Now Nature has made no organ for clearing away phlegm, this being cold and moist, and, as it were, half-digested nutriment; such a substance, therefore, does not need to be evacuated, but remains in the body and undergoes alteration there. And perhaps one cannot properly give the name of phlegm to the surplus-substance which runs down from the brain, but one should call it mucus [blenna] or coryza — as, in fact, it is actually termed; in any case it will be pointed out, in the treatise “On the Use of Parts,” how Nature has provided for the evacuation of this substance. Further, the device provided by Nature which ensures that the phlegm which forms in the stomach and intestines may be evacuated in the most rapid and effective way possible — this also will be described in that commentary. As to that portion of the phlegm which is carried in the veins, seeing that this is of service to the animal, it requires no evacuation. Here too, then, we must pay attention and recognise that, just as in the case of each of the two kinds of bile, there is one part which is useful to the animal and in accordance with its nature, while the other part is useless and contrary to nature, so also is it with the phlegm; such of it as is sweet is useful to the animal and according to nature, while, as to such of it as has become bitter or salt, that part which is bitter is completely undigested, while that part which is salt has undergone putrefaction. And the term “complete indigestion” refers of course to the second digestion — that which takes place in the veins; it is not a failure of the first digestion — that in the alimentary canal — for it would not have become a humour at the outset if it had escaped this digestion also.
It seems to me that I have made enough reference to what has been said regarding the genesis and destruction of humours by Hippocrates, Plato, Aristotle, Praxagoras, and Diocles, and many others among the Ancients; I did not deem it right to transport the whole of their final pronouncements into this treatise. I have said only so much regarding each of the humours as will stir up the reader, unless he be absolutely inept, to make himself familiar with the writings of the Ancients, and will help him to gain more easy access to them. In another treatise I have written on the humours according to Praxagoras, to Praxagoras, son of authority Nicarchus; although this authority makes as many as ten humours, not including the blood (the blood itself being an eleventh), this is not a departure from the teaching of Hippocrates; for Praxagoras divides into species and varieties the humours which Hippocrates first mentioned, with the demonstration proper to each.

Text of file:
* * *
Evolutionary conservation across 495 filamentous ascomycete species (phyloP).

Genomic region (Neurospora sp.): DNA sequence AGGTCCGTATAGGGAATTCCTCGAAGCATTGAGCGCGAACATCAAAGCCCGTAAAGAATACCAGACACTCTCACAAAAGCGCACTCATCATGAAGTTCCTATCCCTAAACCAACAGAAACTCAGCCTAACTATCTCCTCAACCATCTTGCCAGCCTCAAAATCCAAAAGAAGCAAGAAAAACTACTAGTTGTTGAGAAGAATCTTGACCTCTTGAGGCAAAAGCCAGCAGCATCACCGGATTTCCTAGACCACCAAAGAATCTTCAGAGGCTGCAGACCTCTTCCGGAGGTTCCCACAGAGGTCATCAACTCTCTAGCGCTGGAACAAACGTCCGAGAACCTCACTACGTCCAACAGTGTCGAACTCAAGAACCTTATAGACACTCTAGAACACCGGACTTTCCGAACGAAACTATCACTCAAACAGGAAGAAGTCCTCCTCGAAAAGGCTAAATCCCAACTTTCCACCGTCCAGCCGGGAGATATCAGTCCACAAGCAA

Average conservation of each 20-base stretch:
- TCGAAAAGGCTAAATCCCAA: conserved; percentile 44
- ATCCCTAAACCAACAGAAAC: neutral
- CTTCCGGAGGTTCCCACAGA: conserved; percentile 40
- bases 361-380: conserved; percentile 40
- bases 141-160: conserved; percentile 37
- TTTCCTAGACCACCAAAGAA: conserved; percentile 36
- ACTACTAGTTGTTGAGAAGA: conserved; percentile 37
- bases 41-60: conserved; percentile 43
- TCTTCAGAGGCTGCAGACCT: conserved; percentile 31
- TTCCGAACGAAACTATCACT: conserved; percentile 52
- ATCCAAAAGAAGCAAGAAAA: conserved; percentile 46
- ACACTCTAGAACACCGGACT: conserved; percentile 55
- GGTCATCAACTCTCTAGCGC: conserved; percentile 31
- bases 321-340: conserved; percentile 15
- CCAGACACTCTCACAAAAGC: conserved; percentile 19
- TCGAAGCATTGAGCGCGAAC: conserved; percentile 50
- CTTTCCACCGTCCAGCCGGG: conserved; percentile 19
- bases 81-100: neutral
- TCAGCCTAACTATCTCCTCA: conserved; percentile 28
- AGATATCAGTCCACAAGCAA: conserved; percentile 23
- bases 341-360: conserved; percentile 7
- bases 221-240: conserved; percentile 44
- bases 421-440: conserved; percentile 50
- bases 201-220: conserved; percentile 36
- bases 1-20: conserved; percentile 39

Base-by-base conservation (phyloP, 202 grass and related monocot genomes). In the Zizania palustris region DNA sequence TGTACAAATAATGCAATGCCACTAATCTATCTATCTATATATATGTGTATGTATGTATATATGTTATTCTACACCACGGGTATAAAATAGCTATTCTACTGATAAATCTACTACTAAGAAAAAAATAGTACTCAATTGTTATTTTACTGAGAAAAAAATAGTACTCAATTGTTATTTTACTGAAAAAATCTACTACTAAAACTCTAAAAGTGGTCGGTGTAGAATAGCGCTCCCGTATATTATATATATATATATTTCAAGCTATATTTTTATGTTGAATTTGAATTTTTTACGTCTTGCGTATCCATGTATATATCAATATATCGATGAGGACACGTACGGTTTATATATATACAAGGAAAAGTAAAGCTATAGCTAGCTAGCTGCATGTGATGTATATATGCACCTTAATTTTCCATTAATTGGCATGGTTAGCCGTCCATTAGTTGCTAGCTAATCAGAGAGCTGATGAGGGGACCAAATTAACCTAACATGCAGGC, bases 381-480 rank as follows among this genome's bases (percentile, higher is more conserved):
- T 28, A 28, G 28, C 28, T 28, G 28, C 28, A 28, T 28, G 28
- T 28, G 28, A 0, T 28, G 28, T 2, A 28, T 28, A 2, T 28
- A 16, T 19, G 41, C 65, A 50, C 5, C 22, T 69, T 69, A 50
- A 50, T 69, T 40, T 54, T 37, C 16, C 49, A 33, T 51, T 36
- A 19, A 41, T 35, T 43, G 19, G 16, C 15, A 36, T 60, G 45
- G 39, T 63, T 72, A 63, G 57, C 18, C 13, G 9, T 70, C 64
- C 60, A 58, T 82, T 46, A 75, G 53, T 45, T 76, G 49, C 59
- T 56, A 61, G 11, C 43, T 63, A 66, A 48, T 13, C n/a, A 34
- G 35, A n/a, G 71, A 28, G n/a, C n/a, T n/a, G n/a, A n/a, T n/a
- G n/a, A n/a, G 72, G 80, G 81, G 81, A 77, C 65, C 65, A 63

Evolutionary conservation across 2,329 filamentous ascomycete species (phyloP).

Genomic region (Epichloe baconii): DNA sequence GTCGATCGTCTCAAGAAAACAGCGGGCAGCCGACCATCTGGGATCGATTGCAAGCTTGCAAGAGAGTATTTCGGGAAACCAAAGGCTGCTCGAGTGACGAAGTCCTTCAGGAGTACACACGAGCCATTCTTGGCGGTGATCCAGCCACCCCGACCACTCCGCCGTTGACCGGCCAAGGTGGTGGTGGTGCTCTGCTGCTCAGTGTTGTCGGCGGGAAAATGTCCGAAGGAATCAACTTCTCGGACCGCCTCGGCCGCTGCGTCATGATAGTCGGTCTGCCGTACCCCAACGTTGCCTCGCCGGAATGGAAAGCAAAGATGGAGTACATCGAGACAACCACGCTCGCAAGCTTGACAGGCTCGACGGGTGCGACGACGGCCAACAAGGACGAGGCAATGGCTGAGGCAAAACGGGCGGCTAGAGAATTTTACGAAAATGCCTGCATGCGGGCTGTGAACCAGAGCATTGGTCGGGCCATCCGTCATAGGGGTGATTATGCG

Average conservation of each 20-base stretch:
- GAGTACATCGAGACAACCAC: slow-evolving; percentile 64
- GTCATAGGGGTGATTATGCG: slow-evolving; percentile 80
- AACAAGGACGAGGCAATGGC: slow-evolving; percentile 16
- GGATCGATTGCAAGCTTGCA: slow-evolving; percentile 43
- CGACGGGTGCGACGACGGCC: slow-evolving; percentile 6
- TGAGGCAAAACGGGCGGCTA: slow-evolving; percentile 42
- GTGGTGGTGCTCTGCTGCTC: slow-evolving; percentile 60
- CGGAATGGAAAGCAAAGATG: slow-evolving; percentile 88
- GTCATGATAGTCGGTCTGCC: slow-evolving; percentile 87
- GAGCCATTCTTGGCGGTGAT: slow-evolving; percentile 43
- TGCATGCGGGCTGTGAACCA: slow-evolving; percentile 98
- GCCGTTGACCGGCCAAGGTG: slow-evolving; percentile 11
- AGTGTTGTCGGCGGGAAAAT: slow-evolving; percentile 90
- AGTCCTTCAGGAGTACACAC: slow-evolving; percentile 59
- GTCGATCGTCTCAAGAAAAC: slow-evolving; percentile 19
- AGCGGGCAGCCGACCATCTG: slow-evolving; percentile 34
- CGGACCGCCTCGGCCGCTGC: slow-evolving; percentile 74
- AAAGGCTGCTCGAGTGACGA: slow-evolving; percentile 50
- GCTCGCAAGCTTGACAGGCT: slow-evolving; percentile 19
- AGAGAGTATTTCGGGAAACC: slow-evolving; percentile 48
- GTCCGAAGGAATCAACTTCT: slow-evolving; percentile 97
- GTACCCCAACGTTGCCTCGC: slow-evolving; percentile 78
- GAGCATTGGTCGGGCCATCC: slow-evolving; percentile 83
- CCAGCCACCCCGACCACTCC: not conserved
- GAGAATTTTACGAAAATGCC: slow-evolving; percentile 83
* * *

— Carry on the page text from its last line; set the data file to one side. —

Those, then, are to be praised who explain the points which have been duly mentioned, as also those who add what has been left out; for it is not possible for the same man to make both a beginning and an end. Those, on the other hand, deserve censure who are so impatient that they will not wait to learn any of the things which have been duly mentioned, as do also those who are so ambitious that, in their lust after novel doctrines, they are always attempting some fraudulent sophistry, either purposely neglecting certain subjects, as Erasistratus does in the case of the humours, or unscrupulously attacking other people, as does this same writer, as well as many of the more recent authorities.
But let this discussion come to an end here, and I shall add in the third book all that remains.
7. The radicles of the hepatic ducts in the liver were supposed to be the active agents in extracting bile from the blood.
8. What we now call the pulmonary artery.
9. Urine, or, more exactly, blood-serum.
10. Galen attributed to the semen what we should to the fertilized ovum.
11. The portal vein.
12. Cirrhosis of the liver.
Last updated Tuesday, August 25, 2015 at 14:08